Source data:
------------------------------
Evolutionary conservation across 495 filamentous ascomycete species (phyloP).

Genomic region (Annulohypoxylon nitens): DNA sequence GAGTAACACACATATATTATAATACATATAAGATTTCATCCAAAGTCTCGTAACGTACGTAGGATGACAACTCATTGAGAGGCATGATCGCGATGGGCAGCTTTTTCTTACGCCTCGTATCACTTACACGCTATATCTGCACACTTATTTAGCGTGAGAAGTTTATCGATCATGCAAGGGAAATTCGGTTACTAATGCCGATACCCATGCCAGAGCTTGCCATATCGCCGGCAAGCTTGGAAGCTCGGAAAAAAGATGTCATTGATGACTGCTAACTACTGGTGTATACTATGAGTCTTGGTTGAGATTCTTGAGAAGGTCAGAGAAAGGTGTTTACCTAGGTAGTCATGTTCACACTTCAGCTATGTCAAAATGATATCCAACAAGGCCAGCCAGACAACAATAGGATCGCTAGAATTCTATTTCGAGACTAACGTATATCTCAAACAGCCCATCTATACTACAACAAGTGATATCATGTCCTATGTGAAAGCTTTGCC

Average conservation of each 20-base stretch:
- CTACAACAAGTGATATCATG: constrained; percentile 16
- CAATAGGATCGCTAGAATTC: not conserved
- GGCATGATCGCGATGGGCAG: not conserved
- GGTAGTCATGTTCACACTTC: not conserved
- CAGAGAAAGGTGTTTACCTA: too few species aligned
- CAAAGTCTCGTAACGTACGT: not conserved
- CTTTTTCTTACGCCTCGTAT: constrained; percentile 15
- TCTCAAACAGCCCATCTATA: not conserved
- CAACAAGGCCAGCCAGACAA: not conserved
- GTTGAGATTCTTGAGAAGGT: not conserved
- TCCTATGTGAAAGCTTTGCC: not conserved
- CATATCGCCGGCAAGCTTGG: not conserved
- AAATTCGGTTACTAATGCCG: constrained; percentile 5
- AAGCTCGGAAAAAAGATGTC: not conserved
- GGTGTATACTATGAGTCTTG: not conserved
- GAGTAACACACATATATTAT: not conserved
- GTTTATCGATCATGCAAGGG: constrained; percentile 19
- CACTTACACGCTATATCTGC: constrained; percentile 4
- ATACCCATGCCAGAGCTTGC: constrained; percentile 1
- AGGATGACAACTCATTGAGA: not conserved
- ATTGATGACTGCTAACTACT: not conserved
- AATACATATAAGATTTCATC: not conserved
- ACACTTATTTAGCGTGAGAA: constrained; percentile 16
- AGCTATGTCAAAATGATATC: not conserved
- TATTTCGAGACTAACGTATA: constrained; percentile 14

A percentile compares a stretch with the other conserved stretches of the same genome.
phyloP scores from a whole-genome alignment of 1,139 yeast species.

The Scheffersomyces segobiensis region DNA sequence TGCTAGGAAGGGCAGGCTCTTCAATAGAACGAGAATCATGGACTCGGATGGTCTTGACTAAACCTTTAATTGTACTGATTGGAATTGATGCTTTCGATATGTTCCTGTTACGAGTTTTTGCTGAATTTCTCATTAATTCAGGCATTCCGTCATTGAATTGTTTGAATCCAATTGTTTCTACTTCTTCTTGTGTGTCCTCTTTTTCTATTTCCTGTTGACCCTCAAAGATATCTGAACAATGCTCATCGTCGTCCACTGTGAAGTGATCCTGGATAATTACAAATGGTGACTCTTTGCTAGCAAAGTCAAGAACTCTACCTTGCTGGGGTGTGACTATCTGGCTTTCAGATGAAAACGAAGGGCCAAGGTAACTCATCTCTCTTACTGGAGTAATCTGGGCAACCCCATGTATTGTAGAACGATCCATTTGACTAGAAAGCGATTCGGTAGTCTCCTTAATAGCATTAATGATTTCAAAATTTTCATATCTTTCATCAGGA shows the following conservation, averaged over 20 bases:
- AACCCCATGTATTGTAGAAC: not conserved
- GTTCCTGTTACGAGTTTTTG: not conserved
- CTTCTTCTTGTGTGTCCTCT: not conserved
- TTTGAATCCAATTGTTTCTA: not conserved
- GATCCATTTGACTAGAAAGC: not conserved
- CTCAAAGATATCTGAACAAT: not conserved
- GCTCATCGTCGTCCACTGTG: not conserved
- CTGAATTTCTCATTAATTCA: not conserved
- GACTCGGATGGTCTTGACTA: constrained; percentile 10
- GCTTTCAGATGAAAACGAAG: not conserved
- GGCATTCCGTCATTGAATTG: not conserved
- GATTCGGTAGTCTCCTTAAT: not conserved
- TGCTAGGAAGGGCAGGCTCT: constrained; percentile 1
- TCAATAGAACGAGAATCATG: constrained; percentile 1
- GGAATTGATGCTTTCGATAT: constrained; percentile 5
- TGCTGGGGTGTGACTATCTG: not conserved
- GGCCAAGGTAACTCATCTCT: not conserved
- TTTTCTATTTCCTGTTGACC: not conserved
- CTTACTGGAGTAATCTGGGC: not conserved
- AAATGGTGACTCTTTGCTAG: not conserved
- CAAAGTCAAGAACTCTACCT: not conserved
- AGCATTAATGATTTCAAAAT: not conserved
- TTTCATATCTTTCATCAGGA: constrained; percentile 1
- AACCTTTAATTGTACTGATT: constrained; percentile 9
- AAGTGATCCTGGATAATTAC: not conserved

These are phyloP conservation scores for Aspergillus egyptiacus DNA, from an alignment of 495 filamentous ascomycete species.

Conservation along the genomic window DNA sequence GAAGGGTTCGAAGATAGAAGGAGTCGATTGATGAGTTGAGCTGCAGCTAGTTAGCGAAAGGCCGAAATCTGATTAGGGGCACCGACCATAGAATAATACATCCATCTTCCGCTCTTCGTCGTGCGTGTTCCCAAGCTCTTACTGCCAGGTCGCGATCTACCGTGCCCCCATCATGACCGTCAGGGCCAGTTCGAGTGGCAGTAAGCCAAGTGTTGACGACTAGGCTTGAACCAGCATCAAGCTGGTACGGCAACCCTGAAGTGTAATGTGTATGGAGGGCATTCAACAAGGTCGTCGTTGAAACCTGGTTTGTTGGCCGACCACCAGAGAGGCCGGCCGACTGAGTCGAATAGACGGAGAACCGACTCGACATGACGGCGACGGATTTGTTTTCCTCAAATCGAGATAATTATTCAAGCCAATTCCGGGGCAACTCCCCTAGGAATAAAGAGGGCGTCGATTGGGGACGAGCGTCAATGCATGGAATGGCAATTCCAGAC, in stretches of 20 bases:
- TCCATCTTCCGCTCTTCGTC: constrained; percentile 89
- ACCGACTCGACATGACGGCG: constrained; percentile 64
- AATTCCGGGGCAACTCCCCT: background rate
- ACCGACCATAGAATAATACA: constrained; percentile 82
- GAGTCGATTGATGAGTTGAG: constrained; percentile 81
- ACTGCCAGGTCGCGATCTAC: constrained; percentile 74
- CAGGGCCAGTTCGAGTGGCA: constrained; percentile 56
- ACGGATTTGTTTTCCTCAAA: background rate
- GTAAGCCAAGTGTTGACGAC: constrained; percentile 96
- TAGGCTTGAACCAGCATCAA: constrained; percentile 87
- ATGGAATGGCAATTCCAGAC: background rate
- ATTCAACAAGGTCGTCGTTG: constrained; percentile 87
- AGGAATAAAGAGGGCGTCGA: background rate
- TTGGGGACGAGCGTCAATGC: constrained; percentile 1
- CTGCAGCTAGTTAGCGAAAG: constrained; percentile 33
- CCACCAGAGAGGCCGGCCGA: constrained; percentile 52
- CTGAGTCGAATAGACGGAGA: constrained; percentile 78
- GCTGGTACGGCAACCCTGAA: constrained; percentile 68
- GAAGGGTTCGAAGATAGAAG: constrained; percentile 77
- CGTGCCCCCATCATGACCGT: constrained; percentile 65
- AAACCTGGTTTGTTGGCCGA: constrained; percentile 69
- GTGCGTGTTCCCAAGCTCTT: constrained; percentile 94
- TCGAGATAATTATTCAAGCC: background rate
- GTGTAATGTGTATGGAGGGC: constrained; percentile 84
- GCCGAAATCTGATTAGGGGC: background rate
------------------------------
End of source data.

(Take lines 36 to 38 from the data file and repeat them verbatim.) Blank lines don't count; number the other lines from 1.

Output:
- GATCCATTTGACTAGAAAGC: not conserved
- CTCAAAGATATCTGAACAAT: not conserved
- GCTCATCGTCGTCCACTGTG: not conserved